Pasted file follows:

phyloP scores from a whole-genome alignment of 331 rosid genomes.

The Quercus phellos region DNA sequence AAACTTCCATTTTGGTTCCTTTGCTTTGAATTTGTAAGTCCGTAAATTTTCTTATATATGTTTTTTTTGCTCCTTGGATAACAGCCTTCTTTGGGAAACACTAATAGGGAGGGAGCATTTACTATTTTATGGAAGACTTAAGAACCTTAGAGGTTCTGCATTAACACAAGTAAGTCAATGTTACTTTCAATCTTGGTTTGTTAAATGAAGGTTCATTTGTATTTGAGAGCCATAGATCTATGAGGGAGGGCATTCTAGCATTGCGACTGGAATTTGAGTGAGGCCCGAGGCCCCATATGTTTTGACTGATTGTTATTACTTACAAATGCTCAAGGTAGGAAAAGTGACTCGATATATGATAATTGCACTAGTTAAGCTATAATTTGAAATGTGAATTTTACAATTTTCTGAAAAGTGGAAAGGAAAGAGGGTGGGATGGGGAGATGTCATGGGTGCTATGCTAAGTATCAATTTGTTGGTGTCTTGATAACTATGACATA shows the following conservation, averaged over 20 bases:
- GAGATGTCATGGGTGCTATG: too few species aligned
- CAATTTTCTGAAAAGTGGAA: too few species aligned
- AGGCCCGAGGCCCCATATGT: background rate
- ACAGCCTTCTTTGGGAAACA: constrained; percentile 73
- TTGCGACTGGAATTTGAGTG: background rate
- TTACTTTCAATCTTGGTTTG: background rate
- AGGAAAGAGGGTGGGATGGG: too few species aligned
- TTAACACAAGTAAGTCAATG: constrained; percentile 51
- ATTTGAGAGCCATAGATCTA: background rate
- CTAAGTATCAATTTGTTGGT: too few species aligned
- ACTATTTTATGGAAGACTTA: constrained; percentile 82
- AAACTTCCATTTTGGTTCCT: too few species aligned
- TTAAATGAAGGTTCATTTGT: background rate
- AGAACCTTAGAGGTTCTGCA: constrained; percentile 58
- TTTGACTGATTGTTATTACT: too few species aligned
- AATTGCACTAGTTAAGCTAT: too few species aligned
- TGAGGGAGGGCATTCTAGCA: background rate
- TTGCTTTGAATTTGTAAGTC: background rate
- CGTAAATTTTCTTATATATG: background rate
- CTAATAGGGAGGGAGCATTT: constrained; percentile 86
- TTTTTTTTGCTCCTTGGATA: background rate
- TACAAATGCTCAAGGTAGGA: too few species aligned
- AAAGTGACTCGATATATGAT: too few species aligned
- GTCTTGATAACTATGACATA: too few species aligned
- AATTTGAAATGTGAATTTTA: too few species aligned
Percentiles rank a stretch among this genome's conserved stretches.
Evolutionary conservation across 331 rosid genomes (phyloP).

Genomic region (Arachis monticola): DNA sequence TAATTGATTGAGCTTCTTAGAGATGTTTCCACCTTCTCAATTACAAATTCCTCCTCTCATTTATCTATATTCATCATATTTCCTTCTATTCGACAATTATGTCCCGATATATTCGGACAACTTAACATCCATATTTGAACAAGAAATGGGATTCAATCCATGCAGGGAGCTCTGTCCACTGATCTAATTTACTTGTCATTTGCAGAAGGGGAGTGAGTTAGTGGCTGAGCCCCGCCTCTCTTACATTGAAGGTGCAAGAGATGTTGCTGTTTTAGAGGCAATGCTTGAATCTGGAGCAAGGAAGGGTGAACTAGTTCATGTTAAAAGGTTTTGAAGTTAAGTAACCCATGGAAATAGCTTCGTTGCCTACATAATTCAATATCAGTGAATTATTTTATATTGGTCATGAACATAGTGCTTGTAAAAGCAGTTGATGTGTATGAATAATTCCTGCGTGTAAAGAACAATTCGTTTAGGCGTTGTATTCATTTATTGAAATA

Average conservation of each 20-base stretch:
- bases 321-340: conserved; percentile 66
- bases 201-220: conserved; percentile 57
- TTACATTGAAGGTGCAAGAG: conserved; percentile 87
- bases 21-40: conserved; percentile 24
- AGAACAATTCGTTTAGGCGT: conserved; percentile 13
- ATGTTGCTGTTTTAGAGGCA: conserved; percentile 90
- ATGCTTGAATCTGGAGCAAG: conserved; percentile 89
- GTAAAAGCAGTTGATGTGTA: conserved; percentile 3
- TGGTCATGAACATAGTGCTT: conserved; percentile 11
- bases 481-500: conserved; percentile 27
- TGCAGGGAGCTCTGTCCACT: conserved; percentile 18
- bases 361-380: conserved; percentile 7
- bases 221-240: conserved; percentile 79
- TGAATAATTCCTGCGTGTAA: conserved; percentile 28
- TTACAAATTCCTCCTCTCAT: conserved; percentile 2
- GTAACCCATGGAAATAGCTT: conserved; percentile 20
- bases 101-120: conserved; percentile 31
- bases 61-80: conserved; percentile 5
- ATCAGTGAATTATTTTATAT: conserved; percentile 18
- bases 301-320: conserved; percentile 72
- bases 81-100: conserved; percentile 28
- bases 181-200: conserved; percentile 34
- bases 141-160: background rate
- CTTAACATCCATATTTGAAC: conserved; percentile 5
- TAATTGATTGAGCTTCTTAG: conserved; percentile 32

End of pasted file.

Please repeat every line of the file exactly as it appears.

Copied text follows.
phyloP scores from a whole-genome alignment of 331 rosid genomes.

The Quercus phellos region DNA sequence AAACTTCCATTTTGGTTCCTTTGCTTTGAATTTGTAAGTCCGTAAATTTTCTTATATATGTTTTTTTTGCTCCTTGGATAACAGCCTTCTTTGGGAAACACTAATAGGGAGGGAGCATTTACTATTTTATGGAAGACTTAAGAACCTTAGAGGTTCTGCATTAACACAAGTAAGTCAATGTTACTTTCAATCTTGGTTTGTTAAATGAAGGTTCATTTGTATTTGAGAGCCATAGATCTATGAGGGAGGGCATTCTAGCATTGCGACTGGAATTTGAGTGAGGCCCGAGGCCCCATATGTTTTGACTGATTGTTATTACTTACAAATGCTCAAGGTAGGAAAAGTGACTCGATATATGATAATTGCACTAGTTAAGCTATAATTTGAAATGTGAATTTTACAATTTTCTGAAAAGTGGAAAGGAAAGAGGGTGGGATGGGGAGATGTCATGGGTGCTATGCTAAGTATCAATTTGTTGGTGTCTTGATAACTATGACATA shows the following conservation, averaged over 20 bases:
- GAGATGTCATGGGTGCTATG: too few species aligned
- CAATTTTCTGAAAAGTGGAA: too few species aligned
- AGGCCCGAGGCCCCATATGT: background rate
- ACAGCCTTCTTTGGGAAACA: constrained; percentile 73
- TTGCGACTGGAATTTGAGTG: background rate
- TTACTTTCAATCTTGGTTTG: background rate
- AGGAAAGAGGGTGGGATGGG: too few species aligned
- TTAACACAAGTAAGTCAATG: constrained; percentile 51
- ATTTGAGAGCCATAGATCTA: background rate
- CTAAGTATCAATTTGTTGGT: too few species aligned
- ACTATTTTATGGAAGACTTA: constrained; percentile 82
- AAACTTCCATTTTGGTTCCT: too few species aligned
- TTAAATGAAGGTTCATTTGT: background rate
- AGAACCTTAGAGGTTCTGCA: constrained; percentile 58
- TTTGACTGATTGTTATTACT: too few species aligned
- AATTGCACTAGTTAAGCTAT: too few species aligned
- TGAGGGAGGGCATTCTAGCA: background rate
- TTGCTTTGAATTTGTAAGTC: background rate
- CGTAAATTTTCTTATATATG: background rate
- CTAATAGGGAGGGAGCATTT: constrained; percentile 86
- TTTTTTTTGCTCCTTGGATA: background rate
- TACAAATGCTCAAGGTAGGA: too few species aligned
- AAAGTGACTCGATATATGAT: too few species aligned
- GTCTTGATAACTATGACATA: too few species aligned
- AATTTGAAATGTGAATTTTA: too few species aligned
Percentiles rank a stretch among this genome's conserved stretches.
Evolutionary conservation across 331 rosid genomes (phyloP).

Genomic region (Arachis monticola): DNA sequence TAATTGATTGAGCTTCTTAGAGATGTTTCCACCTTCTCAATTACAAATTCCTCCTCTCATTTATCTATATTCATCATATTTCCTTCTATTCGACAATTATGTCCCGATATATTCGGACAACTTAACATCCATATTTGAACAAGAAATGGGATTCAATCCATGCAGGGAGCTCTGTCCACTGATCTAATTTACTTGTCATTTGCAGAAGGGGAGTGAGTTAGTGGCTGAGCCCCGCCTCTCTTACATTGAAGGTGCAAGAGATGTTGCTGTTTTAGAGGCAATGCTTGAATCTGGAGCAAGGAAGGGTGAACTAGTTCATGTTAAAAGGTTTTGAAGTTAAGTAACCCATGGAAATAGCTTCGTTGCCTACATAATTCAATATCAGTGAATTATTTTATATTGGTCATGAACATAGTGCTTGTAAAAGCAGTTGATGTGTATGAATAATTCCTGCGTGTAAAGAACAATTCGTTTAGGCGTTGTATTCATTTATTGAAATA

Average conservation of each 20-base stretch:
- bases 321-340: conserved; percentile 66
- bases 201-220: conserved; percentile 57
- TTACATTGAAGGTGCAAGAG: conserved; percentile 87
- bases 21-40: conserved; percentile 24
- AGAACAATTCGTTTAGGCGT: conserved; percentile 13
- ATGTTGCTGTTTTAGAGGCA: conserved; percentile 90
- ATGCTTGAATCTGGAGCAAG: conserved; percentile 89
- GTAAAAGCAGTTGATGTGTA: conserved; percentile 3
- TGGTCATGAACATAGTGCTT: conserved; percentile 11
- bases 481-500: conserved; percentile 27
- TGCAGGGAGCTCTGTCCACT: conserved; percentile 18
- bases 361-380: conserved; percentile 7
- bases 221-240: conserved; percentile 79
- TGAATAATTCCTGCGTGTAA: conserved; percentile 28
- TTACAAATTCCTCCTCTCAT: conserved; percentile 2
- GTAACCCATGGAAATAGCTT: conserved; percentile 20
- bases 101-120: conserved; percentile 31
- bases 61-80: conserved; percentile 5
- ATCAGTGAATTATTTTATAT: conserved; percentile 18
- bases 301-320: conserved; percentile 72
- bases 81-100: conserved; percentile 28
- bases 181-200: conserved; percentile 34
- bases 141-160: background rate
- CTTAACATCCATATTTGAAC: conserved; percentile 5
- TAATTGATTGAGCTTCTTAG: conserved; percentile 32